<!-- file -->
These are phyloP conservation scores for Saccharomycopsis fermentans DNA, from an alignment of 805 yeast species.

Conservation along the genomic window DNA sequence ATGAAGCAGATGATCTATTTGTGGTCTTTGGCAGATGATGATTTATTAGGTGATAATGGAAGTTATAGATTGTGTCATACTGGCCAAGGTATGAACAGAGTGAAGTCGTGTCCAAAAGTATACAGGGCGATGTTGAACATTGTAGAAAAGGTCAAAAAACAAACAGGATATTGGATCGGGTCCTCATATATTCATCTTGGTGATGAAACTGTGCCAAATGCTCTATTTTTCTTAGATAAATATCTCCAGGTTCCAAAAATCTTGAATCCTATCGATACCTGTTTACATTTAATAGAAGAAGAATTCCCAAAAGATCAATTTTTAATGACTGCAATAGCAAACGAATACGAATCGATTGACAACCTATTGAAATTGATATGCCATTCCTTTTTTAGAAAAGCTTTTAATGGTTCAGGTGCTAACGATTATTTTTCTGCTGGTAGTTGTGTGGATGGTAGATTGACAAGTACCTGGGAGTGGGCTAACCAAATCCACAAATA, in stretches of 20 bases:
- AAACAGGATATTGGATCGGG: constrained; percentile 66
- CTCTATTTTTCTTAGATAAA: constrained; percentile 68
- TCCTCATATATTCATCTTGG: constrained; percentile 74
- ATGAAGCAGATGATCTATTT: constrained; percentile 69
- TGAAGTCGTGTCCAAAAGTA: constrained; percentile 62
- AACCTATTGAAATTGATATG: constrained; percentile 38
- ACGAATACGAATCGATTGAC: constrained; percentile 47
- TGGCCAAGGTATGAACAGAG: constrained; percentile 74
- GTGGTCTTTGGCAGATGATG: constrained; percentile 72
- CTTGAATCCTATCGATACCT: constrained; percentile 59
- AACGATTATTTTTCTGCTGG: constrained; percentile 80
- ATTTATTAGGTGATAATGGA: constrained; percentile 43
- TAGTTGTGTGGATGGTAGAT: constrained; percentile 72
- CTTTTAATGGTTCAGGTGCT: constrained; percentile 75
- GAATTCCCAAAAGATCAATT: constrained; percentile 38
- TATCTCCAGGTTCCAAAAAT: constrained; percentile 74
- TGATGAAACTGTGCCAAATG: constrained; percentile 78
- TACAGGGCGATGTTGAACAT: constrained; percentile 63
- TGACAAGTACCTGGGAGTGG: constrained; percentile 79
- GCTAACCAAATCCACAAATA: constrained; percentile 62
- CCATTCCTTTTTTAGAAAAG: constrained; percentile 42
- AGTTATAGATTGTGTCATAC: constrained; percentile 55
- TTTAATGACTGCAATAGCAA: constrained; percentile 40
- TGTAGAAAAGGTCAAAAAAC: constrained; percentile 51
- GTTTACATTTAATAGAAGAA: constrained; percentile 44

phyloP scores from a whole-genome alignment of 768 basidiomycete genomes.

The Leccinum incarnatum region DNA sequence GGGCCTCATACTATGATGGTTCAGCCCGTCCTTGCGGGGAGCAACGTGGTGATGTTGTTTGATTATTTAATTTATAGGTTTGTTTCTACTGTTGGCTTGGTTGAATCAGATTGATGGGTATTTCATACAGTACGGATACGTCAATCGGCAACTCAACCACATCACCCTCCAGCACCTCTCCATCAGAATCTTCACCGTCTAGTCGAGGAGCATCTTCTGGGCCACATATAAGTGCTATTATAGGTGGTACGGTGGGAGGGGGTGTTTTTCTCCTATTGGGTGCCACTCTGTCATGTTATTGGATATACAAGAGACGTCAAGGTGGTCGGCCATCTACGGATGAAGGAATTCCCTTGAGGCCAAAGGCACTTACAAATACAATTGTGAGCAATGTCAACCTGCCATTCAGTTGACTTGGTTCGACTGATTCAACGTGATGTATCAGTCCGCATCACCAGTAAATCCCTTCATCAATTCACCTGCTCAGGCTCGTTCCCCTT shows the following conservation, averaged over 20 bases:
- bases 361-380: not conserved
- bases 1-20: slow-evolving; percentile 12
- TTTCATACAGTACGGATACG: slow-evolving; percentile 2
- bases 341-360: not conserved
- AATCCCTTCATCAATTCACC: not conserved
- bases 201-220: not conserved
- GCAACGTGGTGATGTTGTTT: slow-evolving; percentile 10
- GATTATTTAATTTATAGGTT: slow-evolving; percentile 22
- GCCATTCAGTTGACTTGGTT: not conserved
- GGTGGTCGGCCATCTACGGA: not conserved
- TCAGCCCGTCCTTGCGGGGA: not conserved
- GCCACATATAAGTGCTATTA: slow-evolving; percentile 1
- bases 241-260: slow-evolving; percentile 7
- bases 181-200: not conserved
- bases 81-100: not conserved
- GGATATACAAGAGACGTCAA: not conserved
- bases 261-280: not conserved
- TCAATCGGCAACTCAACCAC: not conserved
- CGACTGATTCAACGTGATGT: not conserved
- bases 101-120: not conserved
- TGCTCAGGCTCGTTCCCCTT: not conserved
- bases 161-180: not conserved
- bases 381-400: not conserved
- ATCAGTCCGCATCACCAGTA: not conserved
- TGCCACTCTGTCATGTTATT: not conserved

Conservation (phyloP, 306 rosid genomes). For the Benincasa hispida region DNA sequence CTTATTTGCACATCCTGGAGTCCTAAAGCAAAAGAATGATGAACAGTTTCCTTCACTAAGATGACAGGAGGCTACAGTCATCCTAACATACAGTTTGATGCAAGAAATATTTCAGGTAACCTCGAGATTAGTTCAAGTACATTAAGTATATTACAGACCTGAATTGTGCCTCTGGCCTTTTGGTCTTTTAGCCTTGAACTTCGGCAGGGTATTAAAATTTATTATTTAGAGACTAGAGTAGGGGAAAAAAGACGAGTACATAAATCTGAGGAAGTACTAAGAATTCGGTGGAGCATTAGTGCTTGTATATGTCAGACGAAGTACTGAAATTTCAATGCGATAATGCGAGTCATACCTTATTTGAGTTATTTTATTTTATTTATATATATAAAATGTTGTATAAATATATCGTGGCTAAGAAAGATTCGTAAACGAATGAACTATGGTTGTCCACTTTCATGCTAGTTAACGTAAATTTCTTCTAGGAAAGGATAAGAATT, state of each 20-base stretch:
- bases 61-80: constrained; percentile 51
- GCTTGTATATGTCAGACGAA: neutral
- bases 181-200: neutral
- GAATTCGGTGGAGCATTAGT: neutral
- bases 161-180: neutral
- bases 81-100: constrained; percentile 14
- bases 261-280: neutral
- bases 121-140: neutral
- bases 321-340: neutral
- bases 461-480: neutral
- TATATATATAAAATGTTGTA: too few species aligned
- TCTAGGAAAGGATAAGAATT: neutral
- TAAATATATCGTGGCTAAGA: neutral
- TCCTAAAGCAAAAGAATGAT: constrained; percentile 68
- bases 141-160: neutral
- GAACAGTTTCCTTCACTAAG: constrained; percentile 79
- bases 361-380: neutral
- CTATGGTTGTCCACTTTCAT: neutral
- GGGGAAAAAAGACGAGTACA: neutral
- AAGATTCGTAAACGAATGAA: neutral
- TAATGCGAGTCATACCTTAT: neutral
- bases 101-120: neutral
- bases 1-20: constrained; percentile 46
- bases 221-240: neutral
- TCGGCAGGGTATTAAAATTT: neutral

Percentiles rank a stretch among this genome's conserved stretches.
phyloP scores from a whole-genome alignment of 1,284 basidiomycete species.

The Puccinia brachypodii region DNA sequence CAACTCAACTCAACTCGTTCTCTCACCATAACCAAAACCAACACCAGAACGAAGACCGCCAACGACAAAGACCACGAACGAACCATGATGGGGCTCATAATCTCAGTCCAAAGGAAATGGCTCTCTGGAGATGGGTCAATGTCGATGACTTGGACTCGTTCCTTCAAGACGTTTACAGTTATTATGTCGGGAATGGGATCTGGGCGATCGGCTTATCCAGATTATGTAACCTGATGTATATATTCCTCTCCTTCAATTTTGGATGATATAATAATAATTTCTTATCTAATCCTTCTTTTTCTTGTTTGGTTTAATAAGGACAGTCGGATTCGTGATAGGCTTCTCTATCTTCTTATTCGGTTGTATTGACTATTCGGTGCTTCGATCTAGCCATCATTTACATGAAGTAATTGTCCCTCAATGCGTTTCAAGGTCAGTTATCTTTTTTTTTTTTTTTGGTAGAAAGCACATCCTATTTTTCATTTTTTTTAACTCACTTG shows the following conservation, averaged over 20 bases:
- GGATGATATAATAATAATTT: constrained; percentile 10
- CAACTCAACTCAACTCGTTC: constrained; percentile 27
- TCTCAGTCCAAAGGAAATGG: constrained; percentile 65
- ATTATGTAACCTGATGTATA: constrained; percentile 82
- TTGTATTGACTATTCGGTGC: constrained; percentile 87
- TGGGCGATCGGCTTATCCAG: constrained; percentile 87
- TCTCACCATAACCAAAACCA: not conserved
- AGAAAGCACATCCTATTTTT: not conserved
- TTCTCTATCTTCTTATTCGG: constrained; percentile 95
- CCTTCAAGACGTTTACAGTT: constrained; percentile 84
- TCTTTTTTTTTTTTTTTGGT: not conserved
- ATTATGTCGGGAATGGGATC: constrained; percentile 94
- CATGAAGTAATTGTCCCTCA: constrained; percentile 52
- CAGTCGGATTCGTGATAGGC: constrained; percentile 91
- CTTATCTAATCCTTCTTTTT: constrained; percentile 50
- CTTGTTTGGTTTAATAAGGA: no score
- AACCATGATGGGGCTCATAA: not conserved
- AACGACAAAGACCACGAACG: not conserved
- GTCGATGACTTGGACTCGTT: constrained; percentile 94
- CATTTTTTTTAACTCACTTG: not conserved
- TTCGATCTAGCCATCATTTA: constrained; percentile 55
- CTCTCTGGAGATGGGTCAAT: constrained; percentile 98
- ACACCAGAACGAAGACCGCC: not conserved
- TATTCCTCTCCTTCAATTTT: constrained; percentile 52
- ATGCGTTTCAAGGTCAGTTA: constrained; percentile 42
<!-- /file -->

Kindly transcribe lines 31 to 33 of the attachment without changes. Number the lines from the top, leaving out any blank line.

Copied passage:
- bases 1-20: slow-evolving; percentile 12
- TTTCATACAGTACGGATACG: slow-evolving; percentile 2
- bases 341-360: not conserved